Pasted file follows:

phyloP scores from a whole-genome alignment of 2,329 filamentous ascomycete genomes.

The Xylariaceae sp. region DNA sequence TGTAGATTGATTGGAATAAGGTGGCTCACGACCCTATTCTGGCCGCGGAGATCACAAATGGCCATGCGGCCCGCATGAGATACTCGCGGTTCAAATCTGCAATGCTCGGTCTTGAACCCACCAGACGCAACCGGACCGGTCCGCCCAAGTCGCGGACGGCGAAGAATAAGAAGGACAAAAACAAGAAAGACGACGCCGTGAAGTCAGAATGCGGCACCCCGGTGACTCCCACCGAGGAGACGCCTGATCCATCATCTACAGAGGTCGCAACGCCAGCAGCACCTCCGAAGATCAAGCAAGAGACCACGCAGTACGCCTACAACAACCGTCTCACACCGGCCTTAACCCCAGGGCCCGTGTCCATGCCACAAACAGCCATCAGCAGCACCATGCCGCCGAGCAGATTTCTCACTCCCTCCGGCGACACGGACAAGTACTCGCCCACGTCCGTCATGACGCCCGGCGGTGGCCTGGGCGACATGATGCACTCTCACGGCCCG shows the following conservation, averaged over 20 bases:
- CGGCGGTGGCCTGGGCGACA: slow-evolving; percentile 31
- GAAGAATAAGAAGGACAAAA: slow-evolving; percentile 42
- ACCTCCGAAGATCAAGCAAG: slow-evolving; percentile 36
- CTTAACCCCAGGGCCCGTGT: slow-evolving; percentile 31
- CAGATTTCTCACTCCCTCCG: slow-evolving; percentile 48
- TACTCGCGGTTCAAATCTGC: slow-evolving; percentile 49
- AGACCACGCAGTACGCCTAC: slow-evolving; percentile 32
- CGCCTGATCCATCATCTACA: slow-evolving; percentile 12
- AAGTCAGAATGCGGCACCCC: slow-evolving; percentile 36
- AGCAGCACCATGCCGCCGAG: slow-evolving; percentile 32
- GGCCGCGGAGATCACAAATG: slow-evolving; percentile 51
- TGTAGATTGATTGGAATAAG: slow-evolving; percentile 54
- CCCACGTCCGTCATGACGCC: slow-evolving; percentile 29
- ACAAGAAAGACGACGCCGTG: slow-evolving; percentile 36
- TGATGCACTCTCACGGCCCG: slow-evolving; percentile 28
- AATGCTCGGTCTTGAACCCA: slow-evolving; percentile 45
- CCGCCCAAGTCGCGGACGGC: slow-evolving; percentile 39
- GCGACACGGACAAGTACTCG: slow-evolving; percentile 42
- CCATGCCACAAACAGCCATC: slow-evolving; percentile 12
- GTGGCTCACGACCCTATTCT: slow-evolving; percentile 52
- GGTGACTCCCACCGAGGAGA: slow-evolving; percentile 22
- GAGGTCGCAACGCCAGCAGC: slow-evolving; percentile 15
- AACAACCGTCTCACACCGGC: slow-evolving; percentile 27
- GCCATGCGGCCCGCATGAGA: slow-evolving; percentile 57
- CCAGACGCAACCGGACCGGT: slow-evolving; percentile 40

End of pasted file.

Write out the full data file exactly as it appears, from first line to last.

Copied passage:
phyloP scores from a whole-genome alignment of 2,329 filamentous ascomycete genomes.

The Xylariaceae sp. region DNA sequence TGTAGATTGATTGGAATAAGGTGGCTCACGACCCTATTCTGGCCGCGGAGATCACAAATGGCCATGCGGCCCGCATGAGATACTCGCGGTTCAAATCTGCAATGCTCGGTCTTGAACCCACCAGACGCAACCGGACCGGTCCGCCCAAGTCGCGGACGGCGAAGAATAAGAAGGACAAAAACAAGAAAGACGACGCCGTGAAGTCAGAATGCGGCACCCCGGTGACTCCCACCGAGGAGACGCCTGATCCATCATCTACAGAGGTCGCAACGCCAGCAGCACCTCCGAAGATCAAGCAAGAGACCACGCAGTACGCCTACAACAACCGTCTCACACCGGCCTTAACCCCAGGGCCCGTGTCCATGCCACAAACAGCCATCAGCAGCACCATGCCGCCGAGCAGATTTCTCACTCCCTCCGGCGACACGGACAAGTACTCGCCCACGTCCGTCATGACGCCCGGCGGTGGCCTGGGCGACATGATGCACTCTCACGGCCCG shows the following conservation, averaged over 20 bases:
- CGGCGGTGGCCTGGGCGACA: slow-evolving; percentile 31
- GAAGAATAAGAAGGACAAAA: slow-evolving; percentile 42
- ACCTCCGAAGATCAAGCAAG: slow-evolving; percentile 36
- CTTAACCCCAGGGCCCGTGT: slow-evolving; percentile 31
- CAGATTTCTCACTCCCTCCG: slow-evolving; percentile 48
- TACTCGCGGTTCAAATCTGC: slow-evolving; percentile 49
- AGACCACGCAGTACGCCTAC: slow-evolving; percentile 32
- CGCCTGATCCATCATCTACA: slow-evolving; percentile 12
- AAGTCAGAATGCGGCACCCC: slow-evolving; percentile 36
- AGCAGCACCATGCCGCCGAG: slow-evolving; percentile 32
- GGCCGCGGAGATCACAAATG: slow-evolving; percentile 51
- TGTAGATTGATTGGAATAAG: slow-evolving; percentile 54
- CCCACGTCCGTCATGACGCC: slow-evolving; percentile 29
- ACAAGAAAGACGACGCCGTG: slow-evolving; percentile 36
- TGATGCACTCTCACGGCCCG: slow-evolving; percentile 28
- AATGCTCGGTCTTGAACCCA: slow-evolving; percentile 45
- CCGCCCAAGTCGCGGACGGC: slow-evolving; percentile 39
- GCGACACGGACAAGTACTCG: slow-evolving; percentile 42
- CCATGCCACAAACAGCCATC: slow-evolving; percentile 12
- GTGGCTCACGACCCTATTCT: slow-evolving; percentile 52
- GGTGACTCCCACCGAGGAGA: slow-evolving; percentile 22
- GAGGTCGCAACGCCAGCAGC: slow-evolving; percentile 15
- AACAACCGTCTCACACCGGC: slow-evolving; percentile 27
- GCCATGCGGCCCGCATGAGA: slow-evolving; percentile 57
- CCAGACGCAACCGGACCGGT: slow-evolving; percentile 40